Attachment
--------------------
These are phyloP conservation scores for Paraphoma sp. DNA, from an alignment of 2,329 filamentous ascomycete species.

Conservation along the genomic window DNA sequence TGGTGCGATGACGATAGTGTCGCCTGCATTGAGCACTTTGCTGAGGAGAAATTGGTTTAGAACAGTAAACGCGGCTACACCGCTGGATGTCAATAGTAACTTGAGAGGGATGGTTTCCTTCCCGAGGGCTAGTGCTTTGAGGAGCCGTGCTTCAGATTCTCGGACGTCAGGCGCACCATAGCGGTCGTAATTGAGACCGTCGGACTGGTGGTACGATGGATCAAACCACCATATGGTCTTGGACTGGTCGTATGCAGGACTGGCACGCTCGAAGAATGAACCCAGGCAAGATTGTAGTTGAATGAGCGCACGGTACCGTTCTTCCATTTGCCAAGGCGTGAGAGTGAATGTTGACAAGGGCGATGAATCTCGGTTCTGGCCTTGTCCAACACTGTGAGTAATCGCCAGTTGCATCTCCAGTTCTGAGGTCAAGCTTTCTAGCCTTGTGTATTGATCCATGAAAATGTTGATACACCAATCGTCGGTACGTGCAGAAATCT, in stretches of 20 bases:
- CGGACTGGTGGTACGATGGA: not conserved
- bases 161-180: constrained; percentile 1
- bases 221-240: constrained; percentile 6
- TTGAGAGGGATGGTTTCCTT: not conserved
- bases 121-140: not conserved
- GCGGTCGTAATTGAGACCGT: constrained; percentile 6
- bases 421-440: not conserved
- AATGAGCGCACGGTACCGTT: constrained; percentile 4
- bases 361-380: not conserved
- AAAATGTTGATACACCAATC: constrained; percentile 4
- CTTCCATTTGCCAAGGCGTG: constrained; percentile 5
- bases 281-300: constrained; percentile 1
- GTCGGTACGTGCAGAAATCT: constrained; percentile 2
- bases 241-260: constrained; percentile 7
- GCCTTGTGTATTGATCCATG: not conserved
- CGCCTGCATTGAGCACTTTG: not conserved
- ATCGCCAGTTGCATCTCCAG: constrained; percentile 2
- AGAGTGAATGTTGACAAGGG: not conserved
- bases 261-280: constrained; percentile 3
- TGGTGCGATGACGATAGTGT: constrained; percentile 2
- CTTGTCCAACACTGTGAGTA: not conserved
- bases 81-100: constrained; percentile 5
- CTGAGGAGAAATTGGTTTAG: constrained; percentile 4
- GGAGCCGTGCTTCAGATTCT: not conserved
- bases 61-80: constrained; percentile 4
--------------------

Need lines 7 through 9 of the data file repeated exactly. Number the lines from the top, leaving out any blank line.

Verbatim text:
- bases 121-140: not conserved
- GCGGTCGTAATTGAGACCGT: constrained; percentile 6
- bases 421-440: not conserved